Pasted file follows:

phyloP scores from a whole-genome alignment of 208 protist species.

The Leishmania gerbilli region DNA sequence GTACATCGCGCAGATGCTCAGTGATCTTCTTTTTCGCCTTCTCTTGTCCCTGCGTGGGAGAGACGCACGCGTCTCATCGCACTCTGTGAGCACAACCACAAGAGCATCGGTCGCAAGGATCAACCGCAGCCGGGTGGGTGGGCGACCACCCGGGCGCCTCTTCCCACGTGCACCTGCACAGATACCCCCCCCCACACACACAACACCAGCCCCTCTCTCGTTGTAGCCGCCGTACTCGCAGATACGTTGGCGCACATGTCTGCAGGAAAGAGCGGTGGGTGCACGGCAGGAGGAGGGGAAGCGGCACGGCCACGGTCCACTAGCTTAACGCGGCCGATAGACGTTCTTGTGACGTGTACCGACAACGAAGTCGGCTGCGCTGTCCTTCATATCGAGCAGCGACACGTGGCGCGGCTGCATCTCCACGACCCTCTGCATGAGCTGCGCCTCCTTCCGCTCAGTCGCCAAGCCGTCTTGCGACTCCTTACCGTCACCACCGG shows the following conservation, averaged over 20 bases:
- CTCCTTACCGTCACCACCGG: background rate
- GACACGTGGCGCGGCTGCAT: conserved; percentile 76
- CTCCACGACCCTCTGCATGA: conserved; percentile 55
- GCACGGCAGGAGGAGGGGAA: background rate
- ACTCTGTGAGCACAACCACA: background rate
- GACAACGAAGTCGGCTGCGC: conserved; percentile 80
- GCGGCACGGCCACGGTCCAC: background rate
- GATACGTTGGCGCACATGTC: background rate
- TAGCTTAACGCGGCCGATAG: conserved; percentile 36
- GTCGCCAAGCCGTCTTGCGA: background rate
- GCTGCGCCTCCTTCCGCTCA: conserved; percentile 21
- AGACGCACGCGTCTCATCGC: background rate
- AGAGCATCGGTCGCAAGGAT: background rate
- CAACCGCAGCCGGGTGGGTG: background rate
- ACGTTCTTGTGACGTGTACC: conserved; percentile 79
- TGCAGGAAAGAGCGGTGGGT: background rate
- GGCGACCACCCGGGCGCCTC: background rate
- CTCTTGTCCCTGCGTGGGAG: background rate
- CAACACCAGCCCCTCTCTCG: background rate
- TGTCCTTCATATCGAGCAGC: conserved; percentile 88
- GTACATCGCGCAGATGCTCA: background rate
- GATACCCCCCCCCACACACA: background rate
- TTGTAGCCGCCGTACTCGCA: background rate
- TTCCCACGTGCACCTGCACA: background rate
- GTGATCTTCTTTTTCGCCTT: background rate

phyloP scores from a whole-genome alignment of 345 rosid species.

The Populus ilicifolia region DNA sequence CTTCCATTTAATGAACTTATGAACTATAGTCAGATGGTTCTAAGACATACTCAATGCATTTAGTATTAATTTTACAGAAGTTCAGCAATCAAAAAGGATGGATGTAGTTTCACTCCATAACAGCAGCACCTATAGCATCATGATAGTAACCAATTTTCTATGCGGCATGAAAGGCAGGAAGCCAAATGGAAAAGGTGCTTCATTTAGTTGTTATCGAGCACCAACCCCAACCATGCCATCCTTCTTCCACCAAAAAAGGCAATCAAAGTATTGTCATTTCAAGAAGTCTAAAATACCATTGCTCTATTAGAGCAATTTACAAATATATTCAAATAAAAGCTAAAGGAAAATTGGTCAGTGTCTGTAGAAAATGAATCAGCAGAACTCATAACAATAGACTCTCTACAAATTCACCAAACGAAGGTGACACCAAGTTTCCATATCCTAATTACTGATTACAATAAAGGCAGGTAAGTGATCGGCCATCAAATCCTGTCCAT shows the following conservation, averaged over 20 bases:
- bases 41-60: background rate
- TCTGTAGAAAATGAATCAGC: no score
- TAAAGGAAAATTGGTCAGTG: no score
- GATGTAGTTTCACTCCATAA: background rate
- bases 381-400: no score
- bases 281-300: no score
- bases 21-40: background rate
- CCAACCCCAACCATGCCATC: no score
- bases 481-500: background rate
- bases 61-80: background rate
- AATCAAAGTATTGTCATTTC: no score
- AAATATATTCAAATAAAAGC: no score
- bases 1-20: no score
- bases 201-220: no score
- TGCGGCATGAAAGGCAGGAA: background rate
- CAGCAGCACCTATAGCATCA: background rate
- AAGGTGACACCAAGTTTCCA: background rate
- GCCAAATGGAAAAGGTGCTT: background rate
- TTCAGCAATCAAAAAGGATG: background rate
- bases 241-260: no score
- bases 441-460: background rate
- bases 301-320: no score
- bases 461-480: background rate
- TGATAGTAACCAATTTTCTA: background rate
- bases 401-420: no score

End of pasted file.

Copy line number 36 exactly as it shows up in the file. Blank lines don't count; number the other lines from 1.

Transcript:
- bases 21-40: background rate